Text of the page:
My motivation for losing weight has changed and the desire to look better has taken a backseat, to be healthy. Now I eat healthy, and keep my stats in the range.

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Promise Kept by Annette Rochelle Aben

“True love never ends.” Her fingers slowly traced the gold-embossed letters on a white napkin from their wedding 42 years ago.

White dress. White roses. White gold ring. White diamonds. White frosting on a white cake. Innocent symbols of hope for the promise of a never-ending love.

White paper signed in black ink dissolving the promise a mere nine years later.

A carefully folded white napkin fell out of a white envelope into her lap.

“If you are reading this, I have died. Even though our marriage couldn’t survive, my love for you never ended.”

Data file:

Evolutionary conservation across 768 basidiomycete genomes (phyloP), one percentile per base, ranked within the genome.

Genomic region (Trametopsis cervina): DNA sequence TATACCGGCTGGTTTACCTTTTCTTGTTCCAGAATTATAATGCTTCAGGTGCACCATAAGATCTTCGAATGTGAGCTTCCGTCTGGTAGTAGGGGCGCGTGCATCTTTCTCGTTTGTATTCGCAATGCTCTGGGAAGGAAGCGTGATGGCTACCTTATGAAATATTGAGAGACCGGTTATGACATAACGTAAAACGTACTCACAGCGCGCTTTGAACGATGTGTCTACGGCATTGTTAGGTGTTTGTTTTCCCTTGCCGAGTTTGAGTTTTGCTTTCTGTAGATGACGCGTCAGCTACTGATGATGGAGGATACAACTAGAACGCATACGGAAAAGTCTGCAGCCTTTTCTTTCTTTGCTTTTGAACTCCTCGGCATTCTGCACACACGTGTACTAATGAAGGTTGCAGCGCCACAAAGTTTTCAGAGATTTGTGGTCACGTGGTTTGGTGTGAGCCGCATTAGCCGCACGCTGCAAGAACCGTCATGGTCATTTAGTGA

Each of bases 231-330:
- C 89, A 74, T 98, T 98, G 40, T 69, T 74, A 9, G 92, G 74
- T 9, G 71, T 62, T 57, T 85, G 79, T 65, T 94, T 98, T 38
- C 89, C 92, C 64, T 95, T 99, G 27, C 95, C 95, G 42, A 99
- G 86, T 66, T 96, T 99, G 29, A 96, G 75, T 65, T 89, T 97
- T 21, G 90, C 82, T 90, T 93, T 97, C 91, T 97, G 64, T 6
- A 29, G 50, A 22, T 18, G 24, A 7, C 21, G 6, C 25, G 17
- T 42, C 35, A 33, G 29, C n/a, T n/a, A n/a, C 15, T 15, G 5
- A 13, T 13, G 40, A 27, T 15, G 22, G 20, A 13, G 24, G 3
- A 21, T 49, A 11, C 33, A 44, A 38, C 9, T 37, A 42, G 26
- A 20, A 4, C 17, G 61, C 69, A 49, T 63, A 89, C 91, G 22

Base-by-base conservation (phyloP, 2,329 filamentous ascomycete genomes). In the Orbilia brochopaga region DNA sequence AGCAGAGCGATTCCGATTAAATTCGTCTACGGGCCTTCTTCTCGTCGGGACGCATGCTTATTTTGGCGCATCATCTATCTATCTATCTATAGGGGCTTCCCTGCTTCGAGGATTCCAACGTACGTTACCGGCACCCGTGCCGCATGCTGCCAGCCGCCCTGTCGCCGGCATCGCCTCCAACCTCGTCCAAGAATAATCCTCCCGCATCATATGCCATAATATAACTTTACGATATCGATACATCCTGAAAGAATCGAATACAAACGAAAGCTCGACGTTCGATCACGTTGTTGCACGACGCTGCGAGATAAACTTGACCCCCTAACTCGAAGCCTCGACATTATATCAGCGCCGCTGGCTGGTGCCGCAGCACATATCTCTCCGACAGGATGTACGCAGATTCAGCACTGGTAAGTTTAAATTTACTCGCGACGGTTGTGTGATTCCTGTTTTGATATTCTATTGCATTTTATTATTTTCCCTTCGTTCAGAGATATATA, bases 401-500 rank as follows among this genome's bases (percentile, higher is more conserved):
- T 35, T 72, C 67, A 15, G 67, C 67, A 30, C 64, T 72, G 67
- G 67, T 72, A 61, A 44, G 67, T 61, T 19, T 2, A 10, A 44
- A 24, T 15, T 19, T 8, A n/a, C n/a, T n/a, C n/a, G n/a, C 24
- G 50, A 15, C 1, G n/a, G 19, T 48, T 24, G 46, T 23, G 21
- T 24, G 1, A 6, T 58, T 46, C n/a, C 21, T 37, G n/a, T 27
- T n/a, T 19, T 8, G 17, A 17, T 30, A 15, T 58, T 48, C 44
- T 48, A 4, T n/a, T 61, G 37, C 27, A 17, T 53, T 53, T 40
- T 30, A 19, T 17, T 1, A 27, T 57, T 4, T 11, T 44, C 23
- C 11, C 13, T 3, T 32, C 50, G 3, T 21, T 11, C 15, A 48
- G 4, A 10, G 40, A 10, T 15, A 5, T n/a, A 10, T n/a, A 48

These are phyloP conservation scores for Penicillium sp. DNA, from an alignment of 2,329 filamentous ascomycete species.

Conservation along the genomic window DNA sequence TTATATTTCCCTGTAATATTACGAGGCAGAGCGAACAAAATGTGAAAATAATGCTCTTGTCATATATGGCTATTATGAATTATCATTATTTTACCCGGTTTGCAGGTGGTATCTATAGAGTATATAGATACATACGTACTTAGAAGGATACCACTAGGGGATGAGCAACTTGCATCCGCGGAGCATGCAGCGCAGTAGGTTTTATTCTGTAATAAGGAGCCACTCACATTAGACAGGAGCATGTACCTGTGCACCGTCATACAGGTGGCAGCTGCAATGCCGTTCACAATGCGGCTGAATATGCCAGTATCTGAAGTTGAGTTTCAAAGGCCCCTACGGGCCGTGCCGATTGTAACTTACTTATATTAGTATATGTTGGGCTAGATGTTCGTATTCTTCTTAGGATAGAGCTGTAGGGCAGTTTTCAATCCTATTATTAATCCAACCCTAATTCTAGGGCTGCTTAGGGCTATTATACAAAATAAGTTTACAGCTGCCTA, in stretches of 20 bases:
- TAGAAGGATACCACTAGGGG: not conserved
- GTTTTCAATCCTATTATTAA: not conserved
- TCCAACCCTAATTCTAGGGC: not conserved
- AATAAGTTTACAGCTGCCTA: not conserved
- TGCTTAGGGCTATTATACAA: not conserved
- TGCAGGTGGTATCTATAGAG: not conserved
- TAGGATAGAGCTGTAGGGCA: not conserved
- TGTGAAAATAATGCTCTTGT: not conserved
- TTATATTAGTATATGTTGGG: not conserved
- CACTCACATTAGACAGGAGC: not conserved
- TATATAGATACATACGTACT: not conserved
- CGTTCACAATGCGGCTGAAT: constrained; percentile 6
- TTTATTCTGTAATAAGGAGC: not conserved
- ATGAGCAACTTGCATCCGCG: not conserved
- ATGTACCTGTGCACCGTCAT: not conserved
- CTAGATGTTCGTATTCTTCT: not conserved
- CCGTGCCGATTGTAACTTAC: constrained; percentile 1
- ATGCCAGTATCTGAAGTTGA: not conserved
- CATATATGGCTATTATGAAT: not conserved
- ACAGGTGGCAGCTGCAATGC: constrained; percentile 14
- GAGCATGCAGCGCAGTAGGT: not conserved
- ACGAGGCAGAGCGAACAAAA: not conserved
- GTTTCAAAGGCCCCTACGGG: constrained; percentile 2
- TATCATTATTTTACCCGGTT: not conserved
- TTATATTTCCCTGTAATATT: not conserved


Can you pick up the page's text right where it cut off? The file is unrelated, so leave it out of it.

Through tears, she smiled.

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Endless Wonder By JulesPaige

Exhaling
Never-ending pace
Of breathing
Inhaling
Taking one day at a time
In changing seasons

Jane saw the friendly fire… Well if she was starting new why not. She rummaged through her small bag, took out her Identification information and without even looking inside to confirm who she had been – tossed it in the fire. And with the poker stirred the ashes.

Someone was slowly walking down the hall. Were they coming to see her? Probably. Maybe it was the kind older woman – what was her name… Gertie… Simple. This situation wasn’t simple at all, would Gertie help her?

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Unending Cycle by Reena Saxena

“The Creator, Preserver and Destroyer,” he said with a smirk, “Don’t we all know the Trinity?”